A pattern that we have used several times and that has proven efficient in organizations like Facebook is to use ONNX as an intermediate representation between experimentation and production workflows. In that approach, the experimentation models are translated into an ONNX model which can be converted into the native runtime framework.

Experimentation-Ready Notebooks Templates

Interactive notebooks are the preferred experimentation tool for data scientists. However, Notebooks have a few issues that make it challenging for running experimentation workflows. For starters, code included in Notebooks tend to be incredibly messy containing all sorts of training and testing logic. Also, Notebooks are not easy to parametrized or run on scheduled basics. Fortunately, there are some good open source libraries that address many of these challenges.

In order to enable rapid experimentation of code authored in Notebooks, consider using a template that standardizes the inputs and output formats of a model as well as other configuration parameters. Libraries such as Papermill can be incredibly helpful in this effort.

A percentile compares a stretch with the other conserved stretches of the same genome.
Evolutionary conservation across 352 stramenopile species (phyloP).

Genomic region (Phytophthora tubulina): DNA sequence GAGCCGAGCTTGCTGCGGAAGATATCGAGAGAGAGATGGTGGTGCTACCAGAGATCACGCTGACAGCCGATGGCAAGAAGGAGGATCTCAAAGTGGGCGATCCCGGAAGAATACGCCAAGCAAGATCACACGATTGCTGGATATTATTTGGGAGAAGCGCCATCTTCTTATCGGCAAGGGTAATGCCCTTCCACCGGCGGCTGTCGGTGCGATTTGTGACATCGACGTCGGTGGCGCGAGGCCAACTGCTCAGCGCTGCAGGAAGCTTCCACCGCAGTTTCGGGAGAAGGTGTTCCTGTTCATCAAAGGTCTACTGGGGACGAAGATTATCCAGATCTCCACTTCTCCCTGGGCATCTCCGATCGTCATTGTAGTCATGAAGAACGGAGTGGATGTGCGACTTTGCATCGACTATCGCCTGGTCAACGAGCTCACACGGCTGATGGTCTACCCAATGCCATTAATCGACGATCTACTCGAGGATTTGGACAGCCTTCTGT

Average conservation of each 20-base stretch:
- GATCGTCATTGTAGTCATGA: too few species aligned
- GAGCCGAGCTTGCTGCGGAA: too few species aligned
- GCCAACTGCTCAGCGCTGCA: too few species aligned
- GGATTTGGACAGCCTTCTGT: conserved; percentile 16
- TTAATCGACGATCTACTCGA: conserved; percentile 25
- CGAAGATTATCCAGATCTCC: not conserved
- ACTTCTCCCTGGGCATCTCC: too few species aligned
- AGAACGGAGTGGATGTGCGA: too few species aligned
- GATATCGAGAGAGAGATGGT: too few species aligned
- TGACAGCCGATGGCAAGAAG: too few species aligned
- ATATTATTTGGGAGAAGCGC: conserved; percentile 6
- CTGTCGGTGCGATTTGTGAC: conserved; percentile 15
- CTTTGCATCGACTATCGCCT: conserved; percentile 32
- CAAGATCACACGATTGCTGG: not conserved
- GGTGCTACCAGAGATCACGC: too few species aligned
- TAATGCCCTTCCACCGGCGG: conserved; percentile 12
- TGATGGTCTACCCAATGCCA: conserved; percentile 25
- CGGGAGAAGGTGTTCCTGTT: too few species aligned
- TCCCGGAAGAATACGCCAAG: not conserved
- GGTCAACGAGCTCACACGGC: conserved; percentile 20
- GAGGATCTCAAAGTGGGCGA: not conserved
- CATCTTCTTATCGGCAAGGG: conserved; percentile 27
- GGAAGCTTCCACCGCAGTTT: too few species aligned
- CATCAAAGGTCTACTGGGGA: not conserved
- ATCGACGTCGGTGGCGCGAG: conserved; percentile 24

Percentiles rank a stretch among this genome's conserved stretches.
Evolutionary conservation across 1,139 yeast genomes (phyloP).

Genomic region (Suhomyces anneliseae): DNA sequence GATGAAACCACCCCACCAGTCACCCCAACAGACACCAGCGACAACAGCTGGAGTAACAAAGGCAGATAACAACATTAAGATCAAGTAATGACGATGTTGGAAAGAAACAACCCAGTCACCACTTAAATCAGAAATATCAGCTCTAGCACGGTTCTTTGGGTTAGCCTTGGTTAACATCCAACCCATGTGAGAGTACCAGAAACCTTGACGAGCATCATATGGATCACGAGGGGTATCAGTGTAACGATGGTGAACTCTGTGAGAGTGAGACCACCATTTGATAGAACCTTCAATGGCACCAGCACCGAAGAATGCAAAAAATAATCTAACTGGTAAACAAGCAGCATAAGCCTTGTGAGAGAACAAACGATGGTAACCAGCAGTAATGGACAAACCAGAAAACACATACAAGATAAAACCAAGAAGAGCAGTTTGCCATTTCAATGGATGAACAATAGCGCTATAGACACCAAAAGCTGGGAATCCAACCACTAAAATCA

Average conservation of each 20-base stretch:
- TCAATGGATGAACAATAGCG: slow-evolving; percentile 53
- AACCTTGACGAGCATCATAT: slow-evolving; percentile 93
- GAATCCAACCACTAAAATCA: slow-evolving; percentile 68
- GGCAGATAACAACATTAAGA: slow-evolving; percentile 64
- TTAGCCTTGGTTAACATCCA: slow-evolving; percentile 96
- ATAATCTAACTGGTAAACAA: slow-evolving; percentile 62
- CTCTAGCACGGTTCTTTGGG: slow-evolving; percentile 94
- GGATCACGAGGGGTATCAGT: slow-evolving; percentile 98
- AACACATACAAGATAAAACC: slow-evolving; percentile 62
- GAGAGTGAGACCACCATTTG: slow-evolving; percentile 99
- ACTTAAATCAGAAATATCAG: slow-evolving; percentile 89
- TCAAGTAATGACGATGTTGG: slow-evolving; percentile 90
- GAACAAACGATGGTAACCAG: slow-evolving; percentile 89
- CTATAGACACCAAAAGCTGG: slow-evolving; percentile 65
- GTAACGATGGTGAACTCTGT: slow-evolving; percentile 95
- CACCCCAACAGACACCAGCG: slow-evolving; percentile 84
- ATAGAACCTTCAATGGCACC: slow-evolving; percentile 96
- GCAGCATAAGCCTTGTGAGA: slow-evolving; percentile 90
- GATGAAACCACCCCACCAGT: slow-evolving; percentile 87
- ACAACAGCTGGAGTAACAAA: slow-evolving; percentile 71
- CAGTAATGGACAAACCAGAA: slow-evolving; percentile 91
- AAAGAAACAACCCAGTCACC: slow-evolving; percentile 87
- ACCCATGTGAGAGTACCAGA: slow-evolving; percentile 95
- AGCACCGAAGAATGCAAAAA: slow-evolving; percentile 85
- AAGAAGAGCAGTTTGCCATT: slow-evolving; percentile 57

A Notebook-Based Runtime

Once we have experimentation models in a consistent Notebook format, the next step is to automate the execution of those models. Experimentation workflows can run for hours or even days before producing meaningful results. Most machine learning production environments rely on containers to encapsulate models in an executable, portable and scalable format. However, containers are not a great vehicle for machine learning experimentation.

A Notebook Server is a great vehicle to enable scheduled execution and rapid testing of machine learning experimentation workflows. Technologies such as Commuter provide a solid foundation for executing and sharing Notebooks at scale and can be easily adapted as a machine learning experimentation runtime.

Workflow Tracking